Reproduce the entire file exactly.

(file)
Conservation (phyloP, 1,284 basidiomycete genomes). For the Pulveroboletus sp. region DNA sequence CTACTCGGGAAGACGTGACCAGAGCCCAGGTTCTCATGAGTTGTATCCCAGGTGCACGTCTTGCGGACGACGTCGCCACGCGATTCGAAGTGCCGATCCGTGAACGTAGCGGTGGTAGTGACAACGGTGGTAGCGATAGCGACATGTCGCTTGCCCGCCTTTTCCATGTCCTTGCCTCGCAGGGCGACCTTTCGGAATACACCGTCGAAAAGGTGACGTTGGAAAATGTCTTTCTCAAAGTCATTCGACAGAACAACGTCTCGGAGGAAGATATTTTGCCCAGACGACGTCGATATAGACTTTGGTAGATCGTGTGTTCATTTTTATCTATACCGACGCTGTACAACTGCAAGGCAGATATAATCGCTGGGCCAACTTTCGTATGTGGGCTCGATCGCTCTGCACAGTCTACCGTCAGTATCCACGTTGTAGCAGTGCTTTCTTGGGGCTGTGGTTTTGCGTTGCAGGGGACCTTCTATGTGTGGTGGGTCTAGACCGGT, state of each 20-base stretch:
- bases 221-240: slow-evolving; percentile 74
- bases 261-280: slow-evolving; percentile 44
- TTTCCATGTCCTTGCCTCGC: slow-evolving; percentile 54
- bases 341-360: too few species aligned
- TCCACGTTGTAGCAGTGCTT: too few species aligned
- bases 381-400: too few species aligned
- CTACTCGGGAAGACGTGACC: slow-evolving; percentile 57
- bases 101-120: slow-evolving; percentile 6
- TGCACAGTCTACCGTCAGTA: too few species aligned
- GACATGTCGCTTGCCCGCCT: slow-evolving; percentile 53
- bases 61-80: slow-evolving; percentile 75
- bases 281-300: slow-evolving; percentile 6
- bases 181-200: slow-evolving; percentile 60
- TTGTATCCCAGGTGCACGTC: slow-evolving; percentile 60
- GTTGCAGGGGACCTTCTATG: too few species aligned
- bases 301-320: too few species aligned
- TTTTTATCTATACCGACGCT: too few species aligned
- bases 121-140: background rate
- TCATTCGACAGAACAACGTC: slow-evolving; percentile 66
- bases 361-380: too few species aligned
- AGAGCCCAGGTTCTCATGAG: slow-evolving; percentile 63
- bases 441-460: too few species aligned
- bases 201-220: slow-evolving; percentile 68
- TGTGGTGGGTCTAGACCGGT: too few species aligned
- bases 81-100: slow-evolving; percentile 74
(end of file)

Conservation (phyloP, 1,284 basidiomycete genomes). For the Pulveroboletus sp. region DNA sequence CTACTCGGGAAGACGTGACCAGAGCCCAGGTTCTCATGAGTTGTATCCCAGGTGCACGTCTTGCGGACGACGTCGCCACGCGATTCGAAGTGCCGATCCGTGAACGTAGCGGTGGTAGTGACAACGGTGGTAGCGATAGCGACATGTCGCTTGCCCGCCTTTTCCATGTCCTTGCCTCGCAGGGCGACCTTTCGGAATACACCGTCGAAAAGGTGACGTTGGAAAATGTCTTTCTCAAAGTCATTCGACAGAACAACGTCTCGGAGGAAGATATTTTGCCCAGACGACGTCGATATAGACTTTGGTAGATCGTGTGTTCATTTTTATCTATACCGACGCTGTACAACTGCAAGGCAGATATAATCGCTGGGCCAACTTTCGTATGTGGGCTCGATCGCTCTGCACAGTCTACCGTCAGTATCCACGTTGTAGCAGTGCTTTCTTGGGGCTGTGGTTTTGCGTTGCAGGGGACCTTCTATGTGTGGTGGGTCTAGACCGGT, state of each 20-base stretch:
- bases 221-240: slow-evolving; percentile 74
- bases 261-280: slow-evolving; percentile 44
- TTTCCATGTCCTTGCCTCGC: slow-evolving; percentile 54
- bases 341-360: too few species aligned
- TCCACGTTGTAGCAGTGCTT: too few species aligned
- bases 381-400: too few species aligned
- CTACTCGGGAAGACGTGACC: slow-evolving; percentile 57
- bases 101-120: slow-evolving; percentile 6
- TGCACAGTCTACCGTCAGTA: too few species aligned
- GACATGTCGCTTGCCCGCCT: slow-evolving; percentile 53
- bases 61-80: slow-evolving; percentile 75
- bases 281-300: slow-evolving; percentile 6
- bases 181-200: slow-evolving; percentile 60
- TTGTATCCCAGGTGCACGTC: slow-evolving; percentile 60
- GTTGCAGGGGACCTTCTATG: too few species aligned
- bases 301-320: too few species aligned
- TTTTTATCTATACCGACGCT: too few species aligned
- bases 121-140: background rate
- TCATTCGACAGAACAACGTC: slow-evolving; percentile 66
- bases 361-380: too few species aligned
- AGAGCCCAGGTTCTCATGAG: slow-evolving; percentile 63
- bases 441-460: too few species aligned
- bases 201-220: slow-evolving; percentile 68
- TGTGGTGGGTCTAGACCGGT: too few species aligned
- bases 81-100: slow-evolving; percentile 74